(2) If the owner would redeem that he vowed to God, he must add a fifth to the estimated value. This was a general rule; and was instituted to discourage fickleness in relation to the service of God. - J.A.M.

The relations between God and his ancient people were not so rigid as they are sometimes supposed to have been. It was not all enactment on the one hand, and obedience or disobedience on the other. We find illustration here -

I. THAT THE LAW OF GOD LEAVES AMPLE ROOM FOR THE PLAY OF SPONTANEOUS DEVOTION. Under the inspiring influence of some signal mercies, individual or national, the Israelite might devote to God either

(1) a person (verse 2), or

(2) an animal (verse 9), or

(3) a house (verse 14), or

(4) a piece of land (verse 16).

This was to be a singular vow (verse 2), the dedication of something over and above that which was, by law, already appropriated to the service of Jehovah (see verses 26, 30). It was and is the will of our God that special favours received at his hand, or special influences wrought by his Spirit in our heart, should be marked by optional and exceptional services on our part. We may, when thus animated by gratitude for his kindness, or penetrated with a sense of his goodness and grace, freely and spontaneously bring to the altar of our Lord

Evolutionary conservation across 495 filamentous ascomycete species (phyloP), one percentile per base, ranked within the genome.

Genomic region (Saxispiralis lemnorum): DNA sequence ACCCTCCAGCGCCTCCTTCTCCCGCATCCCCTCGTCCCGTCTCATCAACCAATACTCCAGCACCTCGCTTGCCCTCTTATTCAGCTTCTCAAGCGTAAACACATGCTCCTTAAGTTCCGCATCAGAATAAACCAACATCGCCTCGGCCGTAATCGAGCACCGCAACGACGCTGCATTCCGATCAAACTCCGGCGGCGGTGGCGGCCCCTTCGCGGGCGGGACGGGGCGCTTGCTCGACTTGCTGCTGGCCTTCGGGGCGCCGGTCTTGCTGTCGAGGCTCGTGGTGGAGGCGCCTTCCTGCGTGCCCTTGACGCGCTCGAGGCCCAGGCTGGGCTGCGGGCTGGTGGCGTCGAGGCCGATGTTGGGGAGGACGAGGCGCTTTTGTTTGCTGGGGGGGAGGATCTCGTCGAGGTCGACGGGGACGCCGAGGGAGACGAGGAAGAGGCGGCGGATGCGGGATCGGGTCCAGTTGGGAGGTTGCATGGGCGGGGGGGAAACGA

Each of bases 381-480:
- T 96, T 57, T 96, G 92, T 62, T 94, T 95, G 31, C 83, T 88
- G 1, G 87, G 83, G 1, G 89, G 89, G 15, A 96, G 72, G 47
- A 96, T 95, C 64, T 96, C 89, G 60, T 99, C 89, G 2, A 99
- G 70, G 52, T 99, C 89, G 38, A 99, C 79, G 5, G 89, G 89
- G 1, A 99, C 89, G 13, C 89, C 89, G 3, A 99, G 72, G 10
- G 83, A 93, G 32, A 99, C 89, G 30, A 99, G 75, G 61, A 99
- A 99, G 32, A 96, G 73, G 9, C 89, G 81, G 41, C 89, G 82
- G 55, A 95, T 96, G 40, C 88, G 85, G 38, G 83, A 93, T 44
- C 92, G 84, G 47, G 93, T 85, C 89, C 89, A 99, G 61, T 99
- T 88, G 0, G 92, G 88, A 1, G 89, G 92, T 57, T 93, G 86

(1) our possessions,

(2) our time and labour,

(3) our children (whom we may surrender to his service in distant and dangerous scenes),

(4) any precious thing which we are not bound to give, but which we voluntarily and joyfully lay at his feet.

II. THAT THE FORM OF OUR DEVOTION MAY CHANGE SO LONG AS THE SPIRIT OF IT IS RETAINED. The Israelite who vowed a "person" redeemed the vow by presenting money according to a nicely graduated scale (verses 3-8); or he might redeem a beast by paying money equal to its estimated value, together with one-fifth part added thereto (verse 13); so with a piece of land (verse 19): In a similar way, we may resolve and may undertake to give ourselves or our possessions to some particular sacred cause, and there may arise conditions which render it undesirable or even impossible for us to complete our work. In such case our Lord does not hold us to a mere literal fulfillment; what he looks for, and should certainly receive at our hands, is some equivalent in which we at least as freely express our gratitude and devotion. The essential thing is to preserve the spirit of our piety, and also to maintain a good measure of its most suitable expression, whatever that, at any time, may be.